The Anti-austerity measure dates back to 2008, when a number of European countries decided to implement drastic policies to overcome the huge financial crisis after the great recession.  In their study, Groshek, identified the policies that led to the emergence of anti-austerity movements.   These austerity policies include downsizing government sector, cutting jobs, adjusting pension laws, reducing salaries and interest rates (Groshek & Al Ravi, 2015).

According to Arparia et al; the retreat of the state from welfare policies, especially lowering of salaries, cutting employment opportunities and other social safety nets affected large number of people including the young generation. This has led to the emergence of mass protest across the European countries (Arparia & Curc, 2010). Mass campaigns, street processions, protest meetings were organised by the youngsters in public spaces. The protestors also used the social media platforms to popularise the anti-austerity struggle in each country.  These movements share some common features like protest against corruption, arguments in favour of legitimate rights of the citizens and strong sentiments against inflation and unemployment (Groshek & Al Ravi, 2015).

In their study, Shefner et al; explained the rise of these movement. These protest movements started in Greece and Ireland in 2008 and moved towards other countries. The M 15 movement in Spain is another anti-austerity movement that spread shortly. In 2011, 100,000 anti-austerity protesters rallied outside the parliament in Greece to express their sentiments against harsh austerity measures (Shefner, Rowland, & Pasdirtz, 2015). In Italy, it was represented by the Five Star Party and in Greece it led to the emergence of Syriza party. In the UK, students protested against the severe austerity measures implemented in higher education sector in the country.  The Un Uncut movement is the most popular movements in the UK. Similarly, in different countries many groups emerged (Shefner, Rowland, & Pasdirtz, 2015).

Though the structure of these movements differs from each other, there are some common denominators that bind these movements together.  Lima and Artiles studied these aspects in detail. One is the extensive use of social media for popularising the movements. Face book, Twitter and Instagram were widely used for member recruitment, mobilisation, fund raising and organising campaigns (Lima & Artiles, 2013).  Secondly, majority of these movements represent the economic hardship suffered by the members of the movement as a result of austerity measures. Thirdly, these movements were influenced by cross-national processes of inspiration, knowledge sharing and learning (Fominaya & Cox, 2014).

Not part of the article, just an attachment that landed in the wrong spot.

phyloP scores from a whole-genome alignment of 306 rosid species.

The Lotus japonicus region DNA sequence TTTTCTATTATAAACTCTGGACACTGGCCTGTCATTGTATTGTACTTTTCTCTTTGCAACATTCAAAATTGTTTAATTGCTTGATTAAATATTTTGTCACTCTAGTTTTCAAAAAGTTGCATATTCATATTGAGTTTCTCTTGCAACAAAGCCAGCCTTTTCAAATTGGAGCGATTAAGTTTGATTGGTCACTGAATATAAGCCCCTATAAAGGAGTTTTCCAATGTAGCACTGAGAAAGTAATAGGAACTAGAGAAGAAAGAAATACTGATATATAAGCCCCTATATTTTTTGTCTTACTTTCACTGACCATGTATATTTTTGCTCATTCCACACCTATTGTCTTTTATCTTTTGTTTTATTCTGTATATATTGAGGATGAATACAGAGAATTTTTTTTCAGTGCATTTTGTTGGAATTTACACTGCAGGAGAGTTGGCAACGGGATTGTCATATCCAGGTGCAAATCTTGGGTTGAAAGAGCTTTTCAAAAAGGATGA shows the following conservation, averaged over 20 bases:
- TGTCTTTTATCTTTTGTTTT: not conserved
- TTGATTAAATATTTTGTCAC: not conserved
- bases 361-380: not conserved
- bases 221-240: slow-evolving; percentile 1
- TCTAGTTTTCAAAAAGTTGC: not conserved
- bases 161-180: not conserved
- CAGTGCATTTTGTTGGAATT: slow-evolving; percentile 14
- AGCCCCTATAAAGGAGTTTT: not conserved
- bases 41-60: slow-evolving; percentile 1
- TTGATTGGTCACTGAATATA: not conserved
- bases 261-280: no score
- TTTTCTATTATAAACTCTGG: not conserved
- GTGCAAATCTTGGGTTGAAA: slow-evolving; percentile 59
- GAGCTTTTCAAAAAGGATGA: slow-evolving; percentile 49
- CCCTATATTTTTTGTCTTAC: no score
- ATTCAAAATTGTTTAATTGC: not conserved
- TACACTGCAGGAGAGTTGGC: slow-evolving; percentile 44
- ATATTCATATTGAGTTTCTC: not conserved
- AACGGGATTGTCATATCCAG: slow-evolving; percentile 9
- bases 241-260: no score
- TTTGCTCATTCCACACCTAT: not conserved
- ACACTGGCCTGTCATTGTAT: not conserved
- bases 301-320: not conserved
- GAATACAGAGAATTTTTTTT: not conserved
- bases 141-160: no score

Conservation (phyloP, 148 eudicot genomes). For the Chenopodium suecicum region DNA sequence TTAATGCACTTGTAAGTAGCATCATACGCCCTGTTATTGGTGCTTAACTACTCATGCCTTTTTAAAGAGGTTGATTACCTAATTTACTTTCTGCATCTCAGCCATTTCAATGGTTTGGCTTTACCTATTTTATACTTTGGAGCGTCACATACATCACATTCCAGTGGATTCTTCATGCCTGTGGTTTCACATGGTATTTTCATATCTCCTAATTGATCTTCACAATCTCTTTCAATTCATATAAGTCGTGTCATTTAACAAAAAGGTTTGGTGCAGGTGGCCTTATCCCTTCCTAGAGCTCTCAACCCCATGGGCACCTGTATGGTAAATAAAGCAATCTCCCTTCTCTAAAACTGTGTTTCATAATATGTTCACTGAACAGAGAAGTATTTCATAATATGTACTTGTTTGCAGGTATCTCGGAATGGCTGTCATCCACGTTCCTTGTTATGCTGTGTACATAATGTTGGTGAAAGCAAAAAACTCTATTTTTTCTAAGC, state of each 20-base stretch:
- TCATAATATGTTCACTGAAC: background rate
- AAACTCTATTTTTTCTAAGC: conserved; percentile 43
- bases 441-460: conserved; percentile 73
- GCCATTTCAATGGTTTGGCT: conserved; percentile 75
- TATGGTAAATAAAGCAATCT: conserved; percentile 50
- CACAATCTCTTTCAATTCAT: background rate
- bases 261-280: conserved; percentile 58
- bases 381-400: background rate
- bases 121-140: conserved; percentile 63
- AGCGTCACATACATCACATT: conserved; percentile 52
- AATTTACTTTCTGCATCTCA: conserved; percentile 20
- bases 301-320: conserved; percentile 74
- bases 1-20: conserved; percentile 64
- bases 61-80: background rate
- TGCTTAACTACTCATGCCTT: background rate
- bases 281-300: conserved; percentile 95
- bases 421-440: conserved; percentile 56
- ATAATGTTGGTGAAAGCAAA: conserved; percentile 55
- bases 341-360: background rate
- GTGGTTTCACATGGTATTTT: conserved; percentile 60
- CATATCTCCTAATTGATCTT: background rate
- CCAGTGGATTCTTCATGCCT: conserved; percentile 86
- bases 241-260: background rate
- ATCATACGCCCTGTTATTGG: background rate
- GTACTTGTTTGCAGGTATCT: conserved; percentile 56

While analysing the anti-austerity movements, it can be assumed that they represent NSMs rather than old social movements because of the following reasons (Fominaya & Cox, 2014):

  1. The anti-austerity movements represent the interest of different class of people affected by the economic policies of the government. There are pensioners, tax payers, students, youth and unemployed people. The old social movements were basically working class movements.
  2. The issues that are taken up by the anti-austerity movements include cross- class issues and represent a wide variety of problems confronted by the common people rather than issues of working class alone.
  3. Unlike the old movements which were rigid, hierarchical and structured, the anti-austerity movements are loose, flexible, decentralised and informal.
  4. The medium of propaganda in old social movements are traditional media and meetings where as in the anti-austerity movements it is conducted through social media, new media and other public platforms.
  5. NSMs are characterised by the representation of large number of youths. In the anti-austerity movements, in many countries, the movements were led and organised by youngsters who are most affected by the austerity measures.

One of the   seminal contributions on the literature of anti-austerity movements was given by Fominaya and Fox in their study on the nature of European social movements. They argue that NSMs of Europe are indeed continuation of the NSMs that began to emerge in 1960s and 1970s. Though these movements share global features, each movement also have its unique national character. Thus, the 15-M movement is different from Occupy movement though both share common elements (Fominaya & Cox, 2014). Further, this book provides a comprehensive overview of the new social movements in Europe.